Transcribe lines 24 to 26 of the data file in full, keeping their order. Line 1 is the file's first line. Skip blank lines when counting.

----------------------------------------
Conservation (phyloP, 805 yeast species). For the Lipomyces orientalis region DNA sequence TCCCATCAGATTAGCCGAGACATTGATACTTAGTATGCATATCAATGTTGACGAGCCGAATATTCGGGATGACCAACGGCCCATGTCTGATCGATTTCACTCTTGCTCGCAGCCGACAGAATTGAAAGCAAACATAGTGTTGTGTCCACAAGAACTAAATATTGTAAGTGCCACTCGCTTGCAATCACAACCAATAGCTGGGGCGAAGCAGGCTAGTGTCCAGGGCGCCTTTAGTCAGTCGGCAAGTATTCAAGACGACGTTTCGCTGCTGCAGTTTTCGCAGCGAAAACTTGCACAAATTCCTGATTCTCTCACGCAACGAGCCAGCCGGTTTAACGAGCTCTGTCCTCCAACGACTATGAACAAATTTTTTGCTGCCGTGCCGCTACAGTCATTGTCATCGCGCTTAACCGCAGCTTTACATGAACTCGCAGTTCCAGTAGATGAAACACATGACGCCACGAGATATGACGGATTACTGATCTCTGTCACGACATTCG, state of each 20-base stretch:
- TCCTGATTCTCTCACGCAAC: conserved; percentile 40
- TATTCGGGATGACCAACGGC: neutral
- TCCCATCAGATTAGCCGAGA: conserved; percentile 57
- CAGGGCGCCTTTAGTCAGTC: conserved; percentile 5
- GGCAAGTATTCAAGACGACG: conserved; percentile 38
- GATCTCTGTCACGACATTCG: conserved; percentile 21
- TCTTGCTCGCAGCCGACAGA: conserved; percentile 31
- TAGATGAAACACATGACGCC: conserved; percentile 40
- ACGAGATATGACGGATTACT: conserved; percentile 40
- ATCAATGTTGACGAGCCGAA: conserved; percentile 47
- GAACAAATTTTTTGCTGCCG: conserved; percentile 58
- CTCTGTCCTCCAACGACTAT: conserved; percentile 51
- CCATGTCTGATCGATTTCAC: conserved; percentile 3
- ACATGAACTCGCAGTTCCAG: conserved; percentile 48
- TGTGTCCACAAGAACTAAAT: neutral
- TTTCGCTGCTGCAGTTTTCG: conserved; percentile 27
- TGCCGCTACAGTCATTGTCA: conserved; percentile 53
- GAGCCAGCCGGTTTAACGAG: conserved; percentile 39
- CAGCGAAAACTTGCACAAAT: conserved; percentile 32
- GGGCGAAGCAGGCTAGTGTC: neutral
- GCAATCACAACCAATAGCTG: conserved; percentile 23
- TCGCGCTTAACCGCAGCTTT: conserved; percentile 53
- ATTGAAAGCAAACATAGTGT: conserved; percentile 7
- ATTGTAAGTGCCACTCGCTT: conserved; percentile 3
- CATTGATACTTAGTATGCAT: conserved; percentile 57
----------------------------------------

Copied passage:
- ATTGAAAGCAAACATAGTGT: conserved; percentile 7
- ATTGTAAGTGCCACTCGCTT: conserved; percentile 3
- CATTGATACTTAGTATGCAT: conserved; percentile 57